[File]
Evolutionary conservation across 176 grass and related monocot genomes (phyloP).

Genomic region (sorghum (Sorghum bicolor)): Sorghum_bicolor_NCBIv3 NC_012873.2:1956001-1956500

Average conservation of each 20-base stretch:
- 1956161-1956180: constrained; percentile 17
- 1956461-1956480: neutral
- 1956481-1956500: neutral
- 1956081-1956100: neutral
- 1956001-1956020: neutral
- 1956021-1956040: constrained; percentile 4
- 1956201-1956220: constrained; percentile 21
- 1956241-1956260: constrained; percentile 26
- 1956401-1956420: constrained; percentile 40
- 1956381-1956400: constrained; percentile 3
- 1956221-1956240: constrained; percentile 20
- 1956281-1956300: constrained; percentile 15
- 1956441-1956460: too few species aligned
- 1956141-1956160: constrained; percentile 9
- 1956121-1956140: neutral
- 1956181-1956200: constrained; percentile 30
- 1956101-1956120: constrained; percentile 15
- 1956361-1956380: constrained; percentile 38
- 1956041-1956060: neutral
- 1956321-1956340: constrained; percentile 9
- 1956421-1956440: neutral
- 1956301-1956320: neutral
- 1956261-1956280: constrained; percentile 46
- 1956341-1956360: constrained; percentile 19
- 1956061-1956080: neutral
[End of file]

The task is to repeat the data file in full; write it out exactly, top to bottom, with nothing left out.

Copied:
Evolutionary conservation across 176 grass and related monocot genomes (phyloP).

Genomic region (sorghum (Sorghum bicolor)): Sorghum_bicolor_NCBIv3 NC_012873.2:1956001-1956500

Average conservation of each 20-base stretch:
- 1956161-1956180: constrained; percentile 17
- 1956461-1956480: neutral
- 1956481-1956500: neutral
- 1956081-1956100: neutral
- 1956001-1956020: neutral
- 1956021-1956040: constrained; percentile 4
- 1956201-1956220: constrained; percentile 21
- 1956241-1956260: constrained; percentile 26
- 1956401-1956420: constrained; percentile 40
- 1956381-1956400: constrained; percentile 3
- 1956221-1956240: constrained; percentile 20
- 1956281-1956300: constrained; percentile 15
- 1956441-1956460: too few species aligned
- 1956141-1956160: constrained; percentile 9
- 1956121-1956140: neutral
- 1956181-1956200: constrained; percentile 30
- 1956101-1956120: constrained; percentile 15
- 1956361-1956380: constrained; percentile 38
- 1956041-1956060: neutral
- 1956321-1956340: constrained; percentile 9
- 1956421-1956440: neutral
- 1956301-1956320: neutral
- 1956261-1956280: constrained; percentile 46
- 1956341-1956360: constrained; percentile 19
- 1956061-1956080: neutral